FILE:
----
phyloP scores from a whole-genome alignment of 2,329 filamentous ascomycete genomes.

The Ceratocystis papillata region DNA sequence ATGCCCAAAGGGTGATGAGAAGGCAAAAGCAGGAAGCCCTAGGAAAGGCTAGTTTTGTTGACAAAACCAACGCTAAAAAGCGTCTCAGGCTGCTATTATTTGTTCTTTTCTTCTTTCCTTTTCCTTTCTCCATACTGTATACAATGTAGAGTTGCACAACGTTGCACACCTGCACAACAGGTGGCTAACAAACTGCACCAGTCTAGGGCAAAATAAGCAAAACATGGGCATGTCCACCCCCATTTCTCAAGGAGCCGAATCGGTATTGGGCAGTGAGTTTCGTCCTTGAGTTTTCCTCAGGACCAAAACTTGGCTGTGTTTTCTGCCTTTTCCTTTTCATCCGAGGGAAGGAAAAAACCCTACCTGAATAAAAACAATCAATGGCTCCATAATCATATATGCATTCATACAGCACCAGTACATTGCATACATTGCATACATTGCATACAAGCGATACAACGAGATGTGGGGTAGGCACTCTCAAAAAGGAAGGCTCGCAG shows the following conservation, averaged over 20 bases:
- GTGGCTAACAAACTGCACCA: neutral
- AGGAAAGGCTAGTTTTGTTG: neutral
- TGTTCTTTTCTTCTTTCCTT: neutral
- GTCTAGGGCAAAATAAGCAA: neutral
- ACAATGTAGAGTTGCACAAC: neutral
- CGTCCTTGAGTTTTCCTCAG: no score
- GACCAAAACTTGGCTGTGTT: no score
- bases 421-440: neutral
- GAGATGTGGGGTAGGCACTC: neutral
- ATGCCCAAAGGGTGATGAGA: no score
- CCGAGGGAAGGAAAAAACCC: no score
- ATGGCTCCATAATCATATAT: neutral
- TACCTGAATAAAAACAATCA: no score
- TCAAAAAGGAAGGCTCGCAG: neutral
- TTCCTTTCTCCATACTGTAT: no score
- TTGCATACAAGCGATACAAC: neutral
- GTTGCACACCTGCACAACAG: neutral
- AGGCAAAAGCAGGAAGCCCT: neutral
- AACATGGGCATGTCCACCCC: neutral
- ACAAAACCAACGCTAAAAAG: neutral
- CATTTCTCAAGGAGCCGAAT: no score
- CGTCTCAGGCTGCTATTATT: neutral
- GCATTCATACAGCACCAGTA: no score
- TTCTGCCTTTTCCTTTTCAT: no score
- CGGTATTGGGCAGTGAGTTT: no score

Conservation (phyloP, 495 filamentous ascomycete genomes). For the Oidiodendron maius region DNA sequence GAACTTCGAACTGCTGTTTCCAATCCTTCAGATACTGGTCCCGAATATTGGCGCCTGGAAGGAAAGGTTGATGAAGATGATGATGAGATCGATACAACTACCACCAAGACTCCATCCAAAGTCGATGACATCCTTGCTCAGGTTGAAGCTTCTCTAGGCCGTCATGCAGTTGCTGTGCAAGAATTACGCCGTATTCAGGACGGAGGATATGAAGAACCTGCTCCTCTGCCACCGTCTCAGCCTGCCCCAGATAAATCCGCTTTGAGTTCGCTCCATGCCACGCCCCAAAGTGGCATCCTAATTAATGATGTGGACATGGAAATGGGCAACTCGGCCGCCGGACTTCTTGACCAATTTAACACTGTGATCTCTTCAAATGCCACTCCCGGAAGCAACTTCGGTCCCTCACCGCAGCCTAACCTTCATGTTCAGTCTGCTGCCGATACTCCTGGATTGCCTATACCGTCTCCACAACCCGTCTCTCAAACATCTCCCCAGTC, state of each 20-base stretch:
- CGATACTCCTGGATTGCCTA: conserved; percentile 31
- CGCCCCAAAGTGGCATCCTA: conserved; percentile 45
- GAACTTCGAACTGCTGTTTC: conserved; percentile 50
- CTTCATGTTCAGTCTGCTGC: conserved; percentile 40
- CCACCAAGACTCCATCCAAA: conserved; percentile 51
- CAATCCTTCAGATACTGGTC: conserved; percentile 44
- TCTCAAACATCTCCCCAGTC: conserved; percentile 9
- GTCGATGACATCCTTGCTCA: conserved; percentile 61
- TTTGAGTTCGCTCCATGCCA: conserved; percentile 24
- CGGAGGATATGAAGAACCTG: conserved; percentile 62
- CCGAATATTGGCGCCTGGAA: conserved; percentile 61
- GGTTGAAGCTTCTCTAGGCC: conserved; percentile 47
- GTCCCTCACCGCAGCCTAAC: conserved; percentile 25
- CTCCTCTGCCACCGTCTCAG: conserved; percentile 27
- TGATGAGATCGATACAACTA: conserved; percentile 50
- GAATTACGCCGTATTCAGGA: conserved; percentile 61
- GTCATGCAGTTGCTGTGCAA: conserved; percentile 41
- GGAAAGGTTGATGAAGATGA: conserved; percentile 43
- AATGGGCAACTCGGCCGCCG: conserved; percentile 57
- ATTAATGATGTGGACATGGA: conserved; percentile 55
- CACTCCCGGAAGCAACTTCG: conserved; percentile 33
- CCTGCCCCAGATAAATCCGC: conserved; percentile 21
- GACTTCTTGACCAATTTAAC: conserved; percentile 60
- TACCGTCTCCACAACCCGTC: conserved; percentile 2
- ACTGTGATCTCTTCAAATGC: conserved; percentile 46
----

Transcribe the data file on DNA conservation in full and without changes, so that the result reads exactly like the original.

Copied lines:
phyloP scores from a whole-genome alignment of 2,329 filamentous ascomycete genomes.

The Ceratocystis papillata region DNA sequence ATGCCCAAAGGGTGATGAGAAGGCAAAAGCAGGAAGCCCTAGGAAAGGCTAGTTTTGTTGACAAAACCAACGCTAAAAAGCGTCTCAGGCTGCTATTATTTGTTCTTTTCTTCTTTCCTTTTCCTTTCTCCATACTGTATACAATGTAGAGTTGCACAACGTTGCACACCTGCACAACAGGTGGCTAACAAACTGCACCAGTCTAGGGCAAAATAAGCAAAACATGGGCATGTCCACCCCCATTTCTCAAGGAGCCGAATCGGTATTGGGCAGTGAGTTTCGTCCTTGAGTTTTCCTCAGGACCAAAACTTGGCTGTGTTTTCTGCCTTTTCCTTTTCATCCGAGGGAAGGAAAAAACCCTACCTGAATAAAAACAATCAATGGCTCCATAATCATATATGCATTCATACAGCACCAGTACATTGCATACATTGCATACATTGCATACAAGCGATACAACGAGATGTGGGGTAGGCACTCTCAAAAAGGAAGGCTCGCAG shows the following conservation, averaged over 20 bases:
- GTGGCTAACAAACTGCACCA: neutral
- AGGAAAGGCTAGTTTTGTTG: neutral
- TGTTCTTTTCTTCTTTCCTT: neutral
- GTCTAGGGCAAAATAAGCAA: neutral
- ACAATGTAGAGTTGCACAAC: neutral
- CGTCCTTGAGTTTTCCTCAG: no score
- GACCAAAACTTGGCTGTGTT: no score
- bases 421-440: neutral
- GAGATGTGGGGTAGGCACTC: neutral
- ATGCCCAAAGGGTGATGAGA: no score
- CCGAGGGAAGGAAAAAACCC: no score
- ATGGCTCCATAATCATATAT: neutral
- TACCTGAATAAAAACAATCA: no score
- TCAAAAAGGAAGGCTCGCAG: neutral
- TTCCTTTCTCCATACTGTAT: no score
- TTGCATACAAGCGATACAAC: neutral
- GTTGCACACCTGCACAACAG: neutral
- AGGCAAAAGCAGGAAGCCCT: neutral
- AACATGGGCATGTCCACCCC: neutral
- ACAAAACCAACGCTAAAAAG: neutral
- CATTTCTCAAGGAGCCGAAT: no score
- CGTCTCAGGCTGCTATTATT: neutral
- GCATTCATACAGCACCAGTA: no score
- TTCTGCCTTTTCCTTTTCAT: no score
- CGGTATTGGGCAGTGAGTTT: no score

Conservation (phyloP, 495 filamentous ascomycete genomes). For the Oidiodendron maius region DNA sequence GAACTTCGAACTGCTGTTTCCAATCCTTCAGATACTGGTCCCGAATATTGGCGCCTGGAAGGAAAGGTTGATGAAGATGATGATGAGATCGATACAACTACCACCAAGACTCCATCCAAAGTCGATGACATCCTTGCTCAGGTTGAAGCTTCTCTAGGCCGTCATGCAGTTGCTGTGCAAGAATTACGCCGTATTCAGGACGGAGGATATGAAGAACCTGCTCCTCTGCCACCGTCTCAGCCTGCCCCAGATAAATCCGCTTTGAGTTCGCTCCATGCCACGCCCCAAAGTGGCATCCTAATTAATGATGTGGACATGGAAATGGGCAACTCGGCCGCCGGACTTCTTGACCAATTTAACACTGTGATCTCTTCAAATGCCACTCCCGGAAGCAACTTCGGTCCCTCACCGCAGCCTAACCTTCATGTTCAGTCTGCTGCCGATACTCCTGGATTGCCTATACCGTCTCCACAACCCGTCTCTCAAACATCTCCCCAGTC, state of each 20-base stretch:
- CGATACTCCTGGATTGCCTA: conserved; percentile 31
- CGCCCCAAAGTGGCATCCTA: conserved; percentile 45
- GAACTTCGAACTGCTGTTTC: conserved; percentile 50
- CTTCATGTTCAGTCTGCTGC: conserved; percentile 40
- CCACCAAGACTCCATCCAAA: conserved; percentile 51
- CAATCCTTCAGATACTGGTC: conserved; percentile 44
- TCTCAAACATCTCCCCAGTC: conserved; percentile 9
- GTCGATGACATCCTTGCTCA: conserved; percentile 61
- TTTGAGTTCGCTCCATGCCA: conserved; percentile 24
- CGGAGGATATGAAGAACCTG: conserved; percentile 62
- CCGAATATTGGCGCCTGGAA: conserved; percentile 61
- GGTTGAAGCTTCTCTAGGCC: conserved; percentile 47
- GTCCCTCACCGCAGCCTAAC: conserved; percentile 25
- CTCCTCTGCCACCGTCTCAG: conserved; percentile 27
- TGATGAGATCGATACAACTA: conserved; percentile 50
- GAATTACGCCGTATTCAGGA: conserved; percentile 61
- GTCATGCAGTTGCTGTGCAA: conserved; percentile 41
- GGAAAGGTTGATGAAGATGA: conserved; percentile 43
- AATGGGCAACTCGGCCGCCG: conserved; percentile 57
- ATTAATGATGTGGACATGGA: conserved; percentile 55
- CACTCCCGGAAGCAACTTCG: conserved; percentile 33
- CCTGCCCCAGATAAATCCGC: conserved; percentile 21
- GACTTCTTGACCAATTTAAC: conserved; percentile 60
- TACCGTCTCCACAACCCGTC: conserved; percentile 2
- ACTGTGATCTCTTCAAATGC: conserved; percentile 46